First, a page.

Knowing the historical context of the 18th-century conditions Washington lived within is probably something a sitting president won’t have to understand deeply in order to have a functioning White House or be a good president. But what about modern issues? It’s been demonstrated before that Trump is lacking a basic knowledge-base on those as well, including on topics related to nuclear technologies.
Trump, for example, was asked in 2015 during a debate of Republican candidates for president what his opinions were on the nuclear triad, the land- sea- and air-based nuclear arms strategy that “provide 24/7 deterrence to prevent catastrophic actions from our adversaries” according to the Department of Defense. Most Americans probably aren’t aware of what the triad is, or haven’t even heard of it, but for the commander-in-chief of the U.S. armed forces, it should be common knowledge.
President Trump "doesn't think he needs to" prep much for the North Korea summit https://t.co/5hvBNOVIcd The problem that has eluded seasoned diplomats for decades does not require much preparation by the resident stable genius who could not define the nuclear triad 2 yrs ago.
— HawaiiDelilah™ (@HawaiiDelilah) May 16, 2018
Trump faced a question on what kinds of upgrades or improvements could be made to the triad. He flubbed his answer completely, providing no insight that he even understood the question being asked to him.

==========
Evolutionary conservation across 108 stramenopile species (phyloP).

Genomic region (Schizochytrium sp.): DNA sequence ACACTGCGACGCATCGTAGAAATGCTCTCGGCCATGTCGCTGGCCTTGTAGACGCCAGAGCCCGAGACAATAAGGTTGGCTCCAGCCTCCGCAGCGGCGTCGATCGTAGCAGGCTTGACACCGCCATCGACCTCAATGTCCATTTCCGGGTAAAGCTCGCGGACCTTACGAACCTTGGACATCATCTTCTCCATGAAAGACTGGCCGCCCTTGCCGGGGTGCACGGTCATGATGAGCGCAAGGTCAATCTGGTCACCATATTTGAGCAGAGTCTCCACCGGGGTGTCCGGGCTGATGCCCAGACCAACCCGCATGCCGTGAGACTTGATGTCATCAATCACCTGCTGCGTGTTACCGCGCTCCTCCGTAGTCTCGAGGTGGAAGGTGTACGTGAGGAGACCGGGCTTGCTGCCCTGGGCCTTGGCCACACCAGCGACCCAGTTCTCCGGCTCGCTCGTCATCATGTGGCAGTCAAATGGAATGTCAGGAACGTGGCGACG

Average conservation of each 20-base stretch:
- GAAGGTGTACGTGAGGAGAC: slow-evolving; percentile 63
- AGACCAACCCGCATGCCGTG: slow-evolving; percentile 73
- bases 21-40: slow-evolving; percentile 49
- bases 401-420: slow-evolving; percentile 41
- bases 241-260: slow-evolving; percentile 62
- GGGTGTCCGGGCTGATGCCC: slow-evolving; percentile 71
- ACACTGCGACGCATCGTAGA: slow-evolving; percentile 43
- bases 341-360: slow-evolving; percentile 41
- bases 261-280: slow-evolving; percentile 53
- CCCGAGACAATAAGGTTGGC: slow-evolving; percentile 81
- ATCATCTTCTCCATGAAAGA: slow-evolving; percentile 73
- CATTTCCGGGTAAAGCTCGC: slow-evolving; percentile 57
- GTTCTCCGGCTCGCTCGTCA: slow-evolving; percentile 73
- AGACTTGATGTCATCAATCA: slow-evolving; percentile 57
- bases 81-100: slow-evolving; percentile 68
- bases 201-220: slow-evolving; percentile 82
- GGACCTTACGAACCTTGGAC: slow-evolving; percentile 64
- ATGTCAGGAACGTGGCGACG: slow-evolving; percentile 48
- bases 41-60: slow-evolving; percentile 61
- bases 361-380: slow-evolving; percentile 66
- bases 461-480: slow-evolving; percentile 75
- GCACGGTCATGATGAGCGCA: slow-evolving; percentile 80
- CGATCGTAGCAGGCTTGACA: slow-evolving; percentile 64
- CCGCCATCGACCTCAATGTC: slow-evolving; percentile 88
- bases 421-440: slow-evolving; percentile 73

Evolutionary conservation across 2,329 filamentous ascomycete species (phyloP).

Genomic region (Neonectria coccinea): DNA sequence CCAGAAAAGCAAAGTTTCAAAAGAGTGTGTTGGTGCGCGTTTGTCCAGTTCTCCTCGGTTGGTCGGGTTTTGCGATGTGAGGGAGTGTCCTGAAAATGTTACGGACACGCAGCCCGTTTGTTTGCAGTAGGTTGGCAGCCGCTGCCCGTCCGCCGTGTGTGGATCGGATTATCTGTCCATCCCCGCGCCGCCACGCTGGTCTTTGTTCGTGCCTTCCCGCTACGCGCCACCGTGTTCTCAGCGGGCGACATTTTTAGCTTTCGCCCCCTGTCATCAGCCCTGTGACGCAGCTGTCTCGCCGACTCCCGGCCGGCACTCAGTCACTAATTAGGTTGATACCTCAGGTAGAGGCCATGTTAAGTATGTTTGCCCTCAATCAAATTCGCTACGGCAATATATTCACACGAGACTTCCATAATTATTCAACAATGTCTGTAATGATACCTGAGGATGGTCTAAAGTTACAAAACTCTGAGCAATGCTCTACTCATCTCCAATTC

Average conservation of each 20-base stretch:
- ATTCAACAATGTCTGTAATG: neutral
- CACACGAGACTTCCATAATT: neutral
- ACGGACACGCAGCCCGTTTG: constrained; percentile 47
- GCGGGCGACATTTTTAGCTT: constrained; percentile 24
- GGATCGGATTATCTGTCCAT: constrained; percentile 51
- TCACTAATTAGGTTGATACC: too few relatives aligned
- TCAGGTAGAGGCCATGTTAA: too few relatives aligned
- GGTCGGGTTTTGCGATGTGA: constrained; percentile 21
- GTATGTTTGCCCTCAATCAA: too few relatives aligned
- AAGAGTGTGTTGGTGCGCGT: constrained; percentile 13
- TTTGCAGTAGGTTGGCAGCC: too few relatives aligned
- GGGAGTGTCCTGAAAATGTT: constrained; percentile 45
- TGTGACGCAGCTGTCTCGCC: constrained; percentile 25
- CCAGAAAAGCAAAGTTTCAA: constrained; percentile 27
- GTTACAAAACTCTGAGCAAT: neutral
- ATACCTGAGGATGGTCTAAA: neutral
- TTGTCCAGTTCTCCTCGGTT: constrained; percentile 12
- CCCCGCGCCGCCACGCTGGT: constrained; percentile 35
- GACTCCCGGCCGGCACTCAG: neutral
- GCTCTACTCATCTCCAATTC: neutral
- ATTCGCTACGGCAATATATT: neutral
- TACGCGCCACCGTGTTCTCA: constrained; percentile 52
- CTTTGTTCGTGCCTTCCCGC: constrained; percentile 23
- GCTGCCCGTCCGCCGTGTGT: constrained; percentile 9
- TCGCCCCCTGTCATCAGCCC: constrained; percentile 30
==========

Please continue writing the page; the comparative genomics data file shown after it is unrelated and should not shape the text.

“Well, first of all, I think we need somebody absolutely that we can trust, who is totally responsible, who really knows what he or she is doing. That is so powerful and so important,” Trump said at the time, per reporting from Rolling Stone.
That’s not an answer that should give anyone confidence in Trump’s ability to grasp nuclear politics.
Later on in the campaign, it was revealed that Trump, speaking with military advisers helping him prep on the topic of nuclear armaments, failed three times in the same conversation to grasp basic concepts. MSNBC’s Joe Scarborough explained the situation in the fall of 2016:
“Several months ago, a foreign policy expert on the international level went to advise Donald Trump. And three times [Trump] asked about the use of nuclear weapons. Three times he asked at one point if we had them why can’t we use them.”
Has he improved since then? There’s no reason to believe he has. From his withdrawing from a nuclear treaty with Iran, to his failed denuclearization talks with Norh Korea, the president has failed to live up to the famed negotiator he touted himself as being.
All-in-all, Trump’s inability to understand nuclear politics, and his over-hyped ability to negotiate, has left us in a worse-off position, with regards to the threat of nuclear war, than we were in before he took office.
Having a president who isn’t highly intelligent on certain issues like the history of George Washington’s Mount Vernon estate isn’t that big of a deal. But having an intelligent president on other issues clearly is.
Americans deserve to know that their president is a smart person. Whether that means future presidents should submit IQ test results or not, is hard to say. But what we have currently in the White House, in terms of intelligence, is a shameful embarrassment, with the potential to become a dangerous situation as well.
Featured image credit: The White House/Flickr